Part of getting students excited to use their hands and minds to create new things is coming up with a challenge they’re interested in solving. These ideas for STEM/STEAM related activities combine the fun of outdoor learning with hands-on challenges that are sure to get students thinking with an engineering mindset.
3 Outdoor STEAM Challenges for Elementary Students
Hands-on challenges can help students to work together as a team, utilize creativity to find unique solutions, and create a more engaging lesson. Encouraging students to find solutions to a problem using the engineering design process is a great way to establish important and useful patterns of thinking. Check out these three ideas for outdoor STEAM challenges and activities for your elementary students this year.
Before beginning a STEAM activity, go over the engineering design process with your class. Remind them throughout the activity to continue using the engineering design process when finding solutions as a group.
Build Natural Art: Challenges for Outdoor Learning
Using the materials found in nature, ask your students to build a structure or piece of natural art that fulfills a specific goal (criteria) within particular limits (constraints). Students can work alone or in groups to gather natural materials, consider a variety of solutions, and then test theories until a solution is found and agreed upon. Have students share with the class how they designed their structure and how the way it was built fulfills the challenge.
Here are ideas for specific structure challenges:
- Design and build a structure that holds water.
- Design and build a structure that could protect a small animal from rain.
- Design and build a structure that is made entirely from leaves.
- Design and build a structure that is made entirely from sticks.
Hide and Seek: Instruction Writing Activity
This exercise offers students an opportunity to learn about the importance of details and clear communication. Divide the class into groups and give each group an item to hide. Have each group hide the object. Then have each group design and write a set of instructions on how to find their hidden item. Designate a student to find all the hidden items by following each group’s instructions, or appoint yourself as the finder. In either case, the person searching for the items should not know where they are hidden.
Important notes for the hide and seek activity:
- Do not tell students what type of instructions they must create. As a group, they should decide whether using written instructions or creating a map will be the most efficient.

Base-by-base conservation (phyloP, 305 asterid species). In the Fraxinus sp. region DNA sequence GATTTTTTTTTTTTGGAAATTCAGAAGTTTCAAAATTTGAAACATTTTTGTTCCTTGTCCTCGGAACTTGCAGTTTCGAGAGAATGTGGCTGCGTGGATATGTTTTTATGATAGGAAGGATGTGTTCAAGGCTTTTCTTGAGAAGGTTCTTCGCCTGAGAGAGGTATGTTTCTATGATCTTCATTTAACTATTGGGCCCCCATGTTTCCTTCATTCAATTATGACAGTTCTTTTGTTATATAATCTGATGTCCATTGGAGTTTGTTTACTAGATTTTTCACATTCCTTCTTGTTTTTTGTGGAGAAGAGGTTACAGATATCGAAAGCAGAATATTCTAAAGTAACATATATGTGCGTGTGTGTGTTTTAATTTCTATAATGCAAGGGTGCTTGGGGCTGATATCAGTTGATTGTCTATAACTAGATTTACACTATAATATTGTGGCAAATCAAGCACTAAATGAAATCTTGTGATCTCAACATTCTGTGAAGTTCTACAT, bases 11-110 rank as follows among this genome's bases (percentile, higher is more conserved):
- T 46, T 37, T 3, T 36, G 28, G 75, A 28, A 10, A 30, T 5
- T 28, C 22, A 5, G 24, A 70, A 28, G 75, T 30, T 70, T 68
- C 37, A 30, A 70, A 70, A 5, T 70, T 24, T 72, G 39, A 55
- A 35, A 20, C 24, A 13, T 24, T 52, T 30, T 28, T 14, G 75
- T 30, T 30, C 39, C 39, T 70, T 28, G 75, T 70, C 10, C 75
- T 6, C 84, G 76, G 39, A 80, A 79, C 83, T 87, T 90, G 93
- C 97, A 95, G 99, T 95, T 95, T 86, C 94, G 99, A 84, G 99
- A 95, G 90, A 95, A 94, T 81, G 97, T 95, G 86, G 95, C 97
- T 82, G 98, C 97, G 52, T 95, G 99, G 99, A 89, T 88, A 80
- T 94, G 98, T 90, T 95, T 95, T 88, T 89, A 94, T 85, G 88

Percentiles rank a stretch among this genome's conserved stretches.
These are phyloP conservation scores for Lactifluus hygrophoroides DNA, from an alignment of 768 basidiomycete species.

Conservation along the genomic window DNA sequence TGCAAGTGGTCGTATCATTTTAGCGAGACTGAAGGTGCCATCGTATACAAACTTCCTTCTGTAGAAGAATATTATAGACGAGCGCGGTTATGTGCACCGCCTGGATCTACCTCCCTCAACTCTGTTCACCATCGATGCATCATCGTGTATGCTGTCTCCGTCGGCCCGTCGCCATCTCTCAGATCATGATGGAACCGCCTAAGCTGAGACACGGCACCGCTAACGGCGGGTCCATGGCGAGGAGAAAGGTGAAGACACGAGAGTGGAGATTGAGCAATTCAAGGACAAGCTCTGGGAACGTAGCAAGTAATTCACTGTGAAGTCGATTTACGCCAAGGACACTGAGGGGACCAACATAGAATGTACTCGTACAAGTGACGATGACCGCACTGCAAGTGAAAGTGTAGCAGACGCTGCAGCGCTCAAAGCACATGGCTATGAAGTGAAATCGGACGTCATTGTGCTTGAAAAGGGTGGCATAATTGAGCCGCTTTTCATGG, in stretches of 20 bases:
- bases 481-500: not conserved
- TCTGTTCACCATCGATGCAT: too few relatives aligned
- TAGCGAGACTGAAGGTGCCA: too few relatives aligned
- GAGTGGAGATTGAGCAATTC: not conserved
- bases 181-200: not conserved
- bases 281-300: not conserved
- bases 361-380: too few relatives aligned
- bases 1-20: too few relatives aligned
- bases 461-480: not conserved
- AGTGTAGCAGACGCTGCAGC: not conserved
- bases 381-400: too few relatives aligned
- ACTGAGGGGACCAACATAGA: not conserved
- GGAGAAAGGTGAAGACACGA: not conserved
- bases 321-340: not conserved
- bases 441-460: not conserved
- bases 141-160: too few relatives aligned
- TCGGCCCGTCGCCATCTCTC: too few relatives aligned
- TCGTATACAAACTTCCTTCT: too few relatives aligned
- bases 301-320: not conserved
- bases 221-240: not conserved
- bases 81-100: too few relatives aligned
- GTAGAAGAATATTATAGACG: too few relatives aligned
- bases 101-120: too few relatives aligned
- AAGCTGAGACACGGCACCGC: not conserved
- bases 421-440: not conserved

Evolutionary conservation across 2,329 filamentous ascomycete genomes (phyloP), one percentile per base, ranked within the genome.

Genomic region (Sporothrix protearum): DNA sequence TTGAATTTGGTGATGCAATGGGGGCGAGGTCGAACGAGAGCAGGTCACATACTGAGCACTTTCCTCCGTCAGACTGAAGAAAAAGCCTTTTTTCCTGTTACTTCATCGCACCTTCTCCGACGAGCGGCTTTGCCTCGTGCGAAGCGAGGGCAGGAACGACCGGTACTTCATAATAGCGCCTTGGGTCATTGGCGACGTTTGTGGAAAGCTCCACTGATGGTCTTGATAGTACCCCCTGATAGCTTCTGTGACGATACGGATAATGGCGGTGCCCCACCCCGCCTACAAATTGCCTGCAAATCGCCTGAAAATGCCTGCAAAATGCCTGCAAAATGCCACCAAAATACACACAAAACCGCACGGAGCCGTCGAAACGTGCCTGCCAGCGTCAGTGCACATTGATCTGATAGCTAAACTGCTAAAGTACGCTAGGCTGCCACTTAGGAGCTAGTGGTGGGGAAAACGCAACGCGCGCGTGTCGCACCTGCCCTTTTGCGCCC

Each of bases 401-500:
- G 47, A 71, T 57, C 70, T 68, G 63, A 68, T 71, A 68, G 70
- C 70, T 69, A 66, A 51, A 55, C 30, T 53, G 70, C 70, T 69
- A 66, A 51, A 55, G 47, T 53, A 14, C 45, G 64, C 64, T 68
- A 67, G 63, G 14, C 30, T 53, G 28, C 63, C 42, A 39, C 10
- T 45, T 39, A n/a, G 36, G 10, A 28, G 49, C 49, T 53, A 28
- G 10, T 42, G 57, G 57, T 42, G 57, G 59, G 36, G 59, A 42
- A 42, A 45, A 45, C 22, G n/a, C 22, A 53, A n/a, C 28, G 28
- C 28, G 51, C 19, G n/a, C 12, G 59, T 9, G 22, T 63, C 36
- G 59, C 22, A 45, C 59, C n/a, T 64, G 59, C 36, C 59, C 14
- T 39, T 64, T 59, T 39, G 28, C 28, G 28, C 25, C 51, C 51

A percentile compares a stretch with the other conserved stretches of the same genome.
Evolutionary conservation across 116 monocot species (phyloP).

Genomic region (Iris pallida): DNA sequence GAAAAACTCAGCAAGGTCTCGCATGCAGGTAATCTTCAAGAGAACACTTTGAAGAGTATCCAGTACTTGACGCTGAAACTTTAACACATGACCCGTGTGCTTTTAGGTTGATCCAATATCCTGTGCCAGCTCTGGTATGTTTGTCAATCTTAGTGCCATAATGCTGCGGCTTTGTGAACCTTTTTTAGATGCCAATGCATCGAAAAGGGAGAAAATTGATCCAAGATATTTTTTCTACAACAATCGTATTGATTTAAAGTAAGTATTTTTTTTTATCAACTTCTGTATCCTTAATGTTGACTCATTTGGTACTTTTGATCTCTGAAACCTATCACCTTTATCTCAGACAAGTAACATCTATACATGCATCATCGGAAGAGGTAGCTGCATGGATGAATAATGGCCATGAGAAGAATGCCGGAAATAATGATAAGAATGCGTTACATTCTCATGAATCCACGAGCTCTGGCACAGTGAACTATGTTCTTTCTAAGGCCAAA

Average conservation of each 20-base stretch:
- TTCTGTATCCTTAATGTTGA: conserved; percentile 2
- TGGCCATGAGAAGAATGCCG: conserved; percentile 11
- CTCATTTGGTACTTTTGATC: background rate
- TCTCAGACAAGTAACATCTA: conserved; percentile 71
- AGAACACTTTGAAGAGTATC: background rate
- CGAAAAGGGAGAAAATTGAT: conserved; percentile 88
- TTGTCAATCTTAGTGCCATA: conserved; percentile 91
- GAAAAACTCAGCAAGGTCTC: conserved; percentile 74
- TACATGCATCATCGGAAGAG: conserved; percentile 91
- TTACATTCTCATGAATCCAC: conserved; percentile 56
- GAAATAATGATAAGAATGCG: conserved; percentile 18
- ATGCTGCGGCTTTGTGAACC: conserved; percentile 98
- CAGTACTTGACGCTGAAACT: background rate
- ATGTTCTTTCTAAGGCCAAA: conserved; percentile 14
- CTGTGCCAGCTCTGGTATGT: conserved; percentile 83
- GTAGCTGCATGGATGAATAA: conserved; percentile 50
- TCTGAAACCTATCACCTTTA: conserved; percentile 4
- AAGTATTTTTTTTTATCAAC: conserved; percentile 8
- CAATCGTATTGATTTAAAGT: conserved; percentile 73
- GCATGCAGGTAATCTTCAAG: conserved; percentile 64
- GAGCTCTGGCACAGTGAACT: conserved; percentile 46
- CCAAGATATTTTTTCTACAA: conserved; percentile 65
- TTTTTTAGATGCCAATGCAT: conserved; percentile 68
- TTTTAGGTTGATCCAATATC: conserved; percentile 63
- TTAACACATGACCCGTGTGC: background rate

- It may take two tries for students to create instructions that are clear enough to follow. Make sure that the finder follows the instructions as exactly as possible. This allows the groups to see where they needed to improve their communication strategy or include more detail.
- Be sure to have a classroom or group discussion after the activity is finished and the items have been found. Have the finder choose their favorite instructions and explain why they were the most efficient and useful.
Three Little Pigs: Building with Natural Materials
Head outside and prepare for dirty hands and engaged minds. This activity may require the use of water, dirt, leaves, grass, wood chips, sticks, and rocks. Divide the class into groups and challenge them to use any collected things from nature to create natural building materials for designing a strong structure. Give each group access to a container for mixing and water to create their desired consistency.
Notes for the natural building materials activity:
- Encourage students to consider what natural materials we use to create buildings and structures.
- Once each group has created what they believe to be the best natural building material, ask them to create a small structure (ex: a small wall or building). If the structures require materials to dry, preserve the work and return the next day to see if they held up.
- Have each group share their recipe for the best natural building material. Discuss as a group what they did well and what they could have done to improve the material’s performance.
- Younger students may appreciate the highlighting of natural building materials in the story “The Three Little Pigs.”
More STEAM Ideas and Inspiration for Your Learning Space
If you’re looking for more ways to bring the STEAM/STEM mindset into your classroom, check out all the other activities and ideas on the STEAM/STEM category page. There you’ll find resources from educators that can make your next learning challenge the most engaging one yet!